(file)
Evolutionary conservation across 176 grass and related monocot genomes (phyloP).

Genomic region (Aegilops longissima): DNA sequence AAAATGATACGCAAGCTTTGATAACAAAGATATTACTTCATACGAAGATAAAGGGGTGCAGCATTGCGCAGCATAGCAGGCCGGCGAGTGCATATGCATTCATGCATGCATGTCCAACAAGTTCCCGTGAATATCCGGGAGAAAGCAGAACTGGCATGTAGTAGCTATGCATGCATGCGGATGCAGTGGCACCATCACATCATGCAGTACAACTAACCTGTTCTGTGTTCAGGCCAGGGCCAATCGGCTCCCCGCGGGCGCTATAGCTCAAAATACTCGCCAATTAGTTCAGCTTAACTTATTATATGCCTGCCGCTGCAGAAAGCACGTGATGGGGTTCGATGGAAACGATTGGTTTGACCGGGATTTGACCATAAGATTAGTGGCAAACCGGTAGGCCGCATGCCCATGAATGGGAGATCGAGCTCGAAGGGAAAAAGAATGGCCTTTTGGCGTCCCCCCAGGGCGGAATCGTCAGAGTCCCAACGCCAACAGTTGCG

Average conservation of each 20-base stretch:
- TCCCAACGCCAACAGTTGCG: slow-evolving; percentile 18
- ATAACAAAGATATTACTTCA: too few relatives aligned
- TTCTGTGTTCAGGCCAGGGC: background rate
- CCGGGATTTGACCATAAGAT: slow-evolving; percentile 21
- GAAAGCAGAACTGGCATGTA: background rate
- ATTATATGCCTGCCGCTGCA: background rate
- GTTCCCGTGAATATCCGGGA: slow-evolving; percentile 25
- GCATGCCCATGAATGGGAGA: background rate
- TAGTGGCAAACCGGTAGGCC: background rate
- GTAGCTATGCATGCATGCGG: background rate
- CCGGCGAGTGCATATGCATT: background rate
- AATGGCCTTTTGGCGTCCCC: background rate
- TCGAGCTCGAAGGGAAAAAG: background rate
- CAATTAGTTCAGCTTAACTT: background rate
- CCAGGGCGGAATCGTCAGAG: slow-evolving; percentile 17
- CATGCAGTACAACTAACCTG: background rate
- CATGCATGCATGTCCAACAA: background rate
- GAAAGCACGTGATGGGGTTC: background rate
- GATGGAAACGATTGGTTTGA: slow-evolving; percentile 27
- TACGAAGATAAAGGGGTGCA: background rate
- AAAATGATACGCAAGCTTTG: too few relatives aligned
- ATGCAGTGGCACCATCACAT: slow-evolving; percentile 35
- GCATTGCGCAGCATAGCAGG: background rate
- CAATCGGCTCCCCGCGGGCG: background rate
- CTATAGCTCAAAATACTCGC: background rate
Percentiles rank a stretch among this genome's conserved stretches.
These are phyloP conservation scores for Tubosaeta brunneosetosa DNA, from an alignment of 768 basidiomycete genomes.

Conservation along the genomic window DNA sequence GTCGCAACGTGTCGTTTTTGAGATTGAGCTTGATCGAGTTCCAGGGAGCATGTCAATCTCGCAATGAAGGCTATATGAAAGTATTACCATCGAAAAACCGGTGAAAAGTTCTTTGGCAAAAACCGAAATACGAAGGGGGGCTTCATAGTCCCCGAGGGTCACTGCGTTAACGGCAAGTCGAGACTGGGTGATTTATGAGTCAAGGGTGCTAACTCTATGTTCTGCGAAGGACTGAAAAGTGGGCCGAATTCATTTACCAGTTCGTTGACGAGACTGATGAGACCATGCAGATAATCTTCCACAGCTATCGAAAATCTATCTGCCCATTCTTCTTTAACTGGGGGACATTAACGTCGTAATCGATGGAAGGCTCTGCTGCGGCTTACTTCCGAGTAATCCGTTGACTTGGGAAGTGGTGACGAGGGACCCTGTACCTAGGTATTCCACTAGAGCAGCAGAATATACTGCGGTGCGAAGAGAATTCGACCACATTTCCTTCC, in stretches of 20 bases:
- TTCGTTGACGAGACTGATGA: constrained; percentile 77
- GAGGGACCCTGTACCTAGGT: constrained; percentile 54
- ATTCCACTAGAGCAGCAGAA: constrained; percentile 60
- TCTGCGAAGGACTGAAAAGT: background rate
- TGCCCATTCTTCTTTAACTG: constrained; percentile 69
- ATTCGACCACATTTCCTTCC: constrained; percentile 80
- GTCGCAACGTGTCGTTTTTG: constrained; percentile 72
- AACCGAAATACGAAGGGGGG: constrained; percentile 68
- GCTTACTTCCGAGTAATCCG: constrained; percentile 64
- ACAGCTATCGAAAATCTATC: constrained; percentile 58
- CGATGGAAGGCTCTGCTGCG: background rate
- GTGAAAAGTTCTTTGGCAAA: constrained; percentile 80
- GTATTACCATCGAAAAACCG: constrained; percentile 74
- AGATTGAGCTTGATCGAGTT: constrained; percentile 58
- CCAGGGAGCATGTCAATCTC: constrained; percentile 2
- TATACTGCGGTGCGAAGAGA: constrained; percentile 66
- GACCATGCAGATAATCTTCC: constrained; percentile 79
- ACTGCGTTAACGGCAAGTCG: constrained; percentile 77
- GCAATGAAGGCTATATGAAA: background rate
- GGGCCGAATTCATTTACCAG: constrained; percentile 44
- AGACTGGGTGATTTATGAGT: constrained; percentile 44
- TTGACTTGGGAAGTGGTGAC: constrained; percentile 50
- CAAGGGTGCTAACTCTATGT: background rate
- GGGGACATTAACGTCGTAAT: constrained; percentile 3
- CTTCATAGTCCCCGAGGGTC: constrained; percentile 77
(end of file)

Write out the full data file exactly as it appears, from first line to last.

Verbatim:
Evolutionary conservation across 176 grass and related monocot genomes (phyloP).

Genomic region (Aegilops longissima): DNA sequence AAAATGATACGCAAGCTTTGATAACAAAGATATTACTTCATACGAAGATAAAGGGGTGCAGCATTGCGCAGCATAGCAGGCCGGCGAGTGCATATGCATTCATGCATGCATGTCCAACAAGTTCCCGTGAATATCCGGGAGAAAGCAGAACTGGCATGTAGTAGCTATGCATGCATGCGGATGCAGTGGCACCATCACATCATGCAGTACAACTAACCTGTTCTGTGTTCAGGCCAGGGCCAATCGGCTCCCCGCGGGCGCTATAGCTCAAAATACTCGCCAATTAGTTCAGCTTAACTTATTATATGCCTGCCGCTGCAGAAAGCACGTGATGGGGTTCGATGGAAACGATTGGTTTGACCGGGATTTGACCATAAGATTAGTGGCAAACCGGTAGGCCGCATGCCCATGAATGGGAGATCGAGCTCGAAGGGAAAAAGAATGGCCTTTTGGCGTCCCCCCAGGGCGGAATCGTCAGAGTCCCAACGCCAACAGTTGCG

Average conservation of each 20-base stretch:
- TCCCAACGCCAACAGTTGCG: slow-evolving; percentile 18
- ATAACAAAGATATTACTTCA: too few relatives aligned
- TTCTGTGTTCAGGCCAGGGC: background rate
- CCGGGATTTGACCATAAGAT: slow-evolving; percentile 21
- GAAAGCAGAACTGGCATGTA: background rate
- ATTATATGCCTGCCGCTGCA: background rate
- GTTCCCGTGAATATCCGGGA: slow-evolving; percentile 25
- GCATGCCCATGAATGGGAGA: background rate
- TAGTGGCAAACCGGTAGGCC: background rate
- GTAGCTATGCATGCATGCGG: background rate
- CCGGCGAGTGCATATGCATT: background rate
- AATGGCCTTTTGGCGTCCCC: background rate
- TCGAGCTCGAAGGGAAAAAG: background rate
- CAATTAGTTCAGCTTAACTT: background rate
- CCAGGGCGGAATCGTCAGAG: slow-evolving; percentile 17
- CATGCAGTACAACTAACCTG: background rate
- CATGCATGCATGTCCAACAA: background rate
- GAAAGCACGTGATGGGGTTC: background rate
- GATGGAAACGATTGGTTTGA: slow-evolving; percentile 27
- TACGAAGATAAAGGGGTGCA: background rate
- AAAATGATACGCAAGCTTTG: too few relatives aligned
- ATGCAGTGGCACCATCACAT: slow-evolving; percentile 35
- GCATTGCGCAGCATAGCAGG: background rate
- CAATCGGCTCCCCGCGGGCG: background rate
- CTATAGCTCAAAATACTCGC: background rate
Percentiles rank a stretch among this genome's conserved stretches.
These are phyloP conservation scores for Tubosaeta brunneosetosa DNA, from an alignment of 768 basidiomycete genomes.

Conservation along the genomic window DNA sequence GTCGCAACGTGTCGTTTTTGAGATTGAGCTTGATCGAGTTCCAGGGAGCATGTCAATCTCGCAATGAAGGCTATATGAAAGTATTACCATCGAAAAACCGGTGAAAAGTTCTTTGGCAAAAACCGAAATACGAAGGGGGGCTTCATAGTCCCCGAGGGTCACTGCGTTAACGGCAAGTCGAGACTGGGTGATTTATGAGTCAAGGGTGCTAACTCTATGTTCTGCGAAGGACTGAAAAGTGGGCCGAATTCATTTACCAGTTCGTTGACGAGACTGATGAGACCATGCAGATAATCTTCCACAGCTATCGAAAATCTATCTGCCCATTCTTCTTTAACTGGGGGACATTAACGTCGTAATCGATGGAAGGCTCTGCTGCGGCTTACTTCCGAGTAATCCGTTGACTTGGGAAGTGGTGACGAGGGACCCTGTACCTAGGTATTCCACTAGAGCAGCAGAATATACTGCGGTGCGAAGAGAATTCGACCACATTTCCTTCC, in stretches of 20 bases:
- TTCGTTGACGAGACTGATGA: constrained; percentile 77
- GAGGGACCCTGTACCTAGGT: constrained; percentile 54
- ATTCCACTAGAGCAGCAGAA: constrained; percentile 60
- TCTGCGAAGGACTGAAAAGT: background rate
- TGCCCATTCTTCTTTAACTG: constrained; percentile 69
- ATTCGACCACATTTCCTTCC: constrained; percentile 80
- GTCGCAACGTGTCGTTTTTG: constrained; percentile 72
- AACCGAAATACGAAGGGGGG: constrained; percentile 68
- GCTTACTTCCGAGTAATCCG: constrained; percentile 64
- ACAGCTATCGAAAATCTATC: constrained; percentile 58
- CGATGGAAGGCTCTGCTGCG: background rate
- GTGAAAAGTTCTTTGGCAAA: constrained; percentile 80
- GTATTACCATCGAAAAACCG: constrained; percentile 74
- AGATTGAGCTTGATCGAGTT: constrained; percentile 58
- CCAGGGAGCATGTCAATCTC: constrained; percentile 2
- TATACTGCGGTGCGAAGAGA: constrained; percentile 66
- GACCATGCAGATAATCTTCC: constrained; percentile 79
- ACTGCGTTAACGGCAAGTCG: constrained; percentile 77
- GCAATGAAGGCTATATGAAA: background rate
- GGGCCGAATTCATTTACCAG: constrained; percentile 44
- AGACTGGGTGATTTATGAGT: constrained; percentile 44
- TTGACTTGGGAAGTGGTGAC: constrained; percentile 50
- CAAGGGTGCTAACTCTATGT: background rate
- GGGGACATTAACGTCGTAAT: constrained; percentile 3
- CTTCATAGTCCCCGAGGGTC: constrained; percentile 77